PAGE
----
TBI crisis: As evidence mounts of effects of brain injuries on children, financing lags and Congress considers a bill

Traumatic brain injuries last decades, and financing lags as congress considers a bill

Published: Sunday, Feb. 26 2012 3:00 p.m. MST

Many of those who are injured don't even know it. That's the "most critical aspect about concussions in sports," Dr. Ricardo Komotar, a noted brain specialist at the University of Miami Hospital, told the Deseret News. "It's important to understand that only 15 to 20 percent of all concussions involve loss of consciousness. The other 80 percent are largely unrecognized."

That has long-term consequences, he says, including cumulative brain damage. "You can present with early Alzheimer's, Parkinson's, dementia. We're seeing it more and more, the hits in sports more violent."

Brain injuries are unpredictable. Just ask Jay Francis.

The executive vice president of the Larry H. Miller Group in Salt Lake City remembers putting his ladder across the top of the mobile home so he could wash it. He doesn't remember the fall. The skull fractures and massive concussion are documented facts. The ride to a hospital near his South Jordan home, then to a trauma center in Salt Lake City are vague flashes.

But after a brief stay at the trauma center 13 years ago, he used all of his marketing skills to convince his care team, "I feel great, wonderful. I want to go home."

He got so sick he had to be readmitted and stayed four days. He's been sternly warned to be careful, that another blow to the head could be very dangerous. Other than that, he thinks the only long-term damage he suffered was hearing loss and ringing in his right ear. "I've been fortunate," says Francis, now 58.

Danger at play

Others, especially long-time athletes and children who were severely injured like Sarah Jane Donohue, don't do as well. Only time heals a brain injury — and only time tells whether there are permanent effects.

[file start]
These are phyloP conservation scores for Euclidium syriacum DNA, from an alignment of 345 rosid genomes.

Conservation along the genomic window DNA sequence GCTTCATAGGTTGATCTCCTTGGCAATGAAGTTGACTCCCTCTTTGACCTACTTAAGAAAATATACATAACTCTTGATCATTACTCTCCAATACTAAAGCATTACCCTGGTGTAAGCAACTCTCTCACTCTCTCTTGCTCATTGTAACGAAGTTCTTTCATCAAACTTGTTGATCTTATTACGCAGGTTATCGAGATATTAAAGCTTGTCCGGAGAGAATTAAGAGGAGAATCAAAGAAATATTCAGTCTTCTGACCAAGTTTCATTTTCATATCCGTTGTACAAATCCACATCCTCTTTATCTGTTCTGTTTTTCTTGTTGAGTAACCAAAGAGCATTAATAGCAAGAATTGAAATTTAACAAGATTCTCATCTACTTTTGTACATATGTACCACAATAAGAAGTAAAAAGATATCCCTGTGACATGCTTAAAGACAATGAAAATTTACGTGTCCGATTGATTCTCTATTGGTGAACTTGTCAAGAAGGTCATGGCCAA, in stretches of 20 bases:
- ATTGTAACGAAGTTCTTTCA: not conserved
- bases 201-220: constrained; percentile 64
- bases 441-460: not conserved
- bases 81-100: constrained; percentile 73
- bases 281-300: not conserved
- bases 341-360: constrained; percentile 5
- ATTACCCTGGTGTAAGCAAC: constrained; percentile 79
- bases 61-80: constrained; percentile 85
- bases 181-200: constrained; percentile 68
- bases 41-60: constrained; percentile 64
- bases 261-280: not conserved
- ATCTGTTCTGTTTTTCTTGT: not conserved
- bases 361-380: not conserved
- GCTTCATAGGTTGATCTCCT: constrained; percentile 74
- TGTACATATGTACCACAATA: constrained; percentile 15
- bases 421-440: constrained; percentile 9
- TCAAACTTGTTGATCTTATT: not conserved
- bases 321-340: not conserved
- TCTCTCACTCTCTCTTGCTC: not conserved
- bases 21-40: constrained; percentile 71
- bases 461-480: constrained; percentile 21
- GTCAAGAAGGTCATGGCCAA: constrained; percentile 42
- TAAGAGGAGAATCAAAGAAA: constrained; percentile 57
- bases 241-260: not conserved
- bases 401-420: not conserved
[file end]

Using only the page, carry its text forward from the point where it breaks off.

That's a concern getting lots of attention because traumatic brain injury is an all-star on the sports scene. Recent news stories include Pittsburgh Penguins star Sidney Crosby, 24, sidelined by lingering symptoms after he was concussed more than a year ago. Or Brian Rolston of the New York Islanders, who didn't know he was hurt until he couldn't answer a basic question. USA Today reports 71 hockey players have missed ice time because of concussions this season. Chicago Bear Brian Urlacher was hurt in the NFL, where head injuries are also common.

Even scarier is what the future may hold, experts agree. Boxer Leon Spinks is only 58 and has dementia. His noted opponent, Muhammad Ali, has Parkinson's disease, and most believe the many blows he took to the head while boxing contributed.

Health experts say 10 percent of all sports-related injuries lead to concussions — a number approaching 4 million. As Komotar notes, that's an undercount.

For those with pediatric brain injuries, one of the biggest challenges is getting appropriate assistance in the school system, says Donohue. His daughter has one of the most documented brain injuries in the world, but she was still listed on school rolls as multiple disabilities, instead of TBI, he notes. "If they can't get Sarah Jane's right, that tells me what's going on around the country," he says.

The other category of care really lacking, he notes, is the transition for brain-injured children into adulthood. The brain doesn't finish developing until about 25. So the last category includes "more than half your veterans coming back with TBI from Iraq, around age 19." For older patients, brain injuries are more likely to be stroke-related.

No big deal

There's a tendency to disregard injuries classified as mild TBI, Donohue says. "Imagine someone saying you have mild cancer." But here's the problem with calling 80 percent of brain injuries "mild TBI," he says. Johnny, 8, falls out of a tree and has a brain injury. He seems OK. Six or seven years later, he's relying on executive brain functions that he didn't have to when he was 8. And it's not working for him.

Many experts believe that 90 percent of children in juvenile detention have brain injuries. "His behavior started changing after he fell out of a tree. It's literally a public health crisis," says Donohue, who can cite case after case: A battered woman. A young man who is hit with a swing and develops behavior problems. That one took 15 years "with the world beating him up" before a scan showed the injury. By then, he was done. He killed himself, Donohue says.

The measure before Congress also looks at rural and frontier help, to extend knowledge and treatment options to areas where lots of brain injuries occur and fewer medical options exist.

EMAIL: Lois@desnews.com Twitter: Loisco

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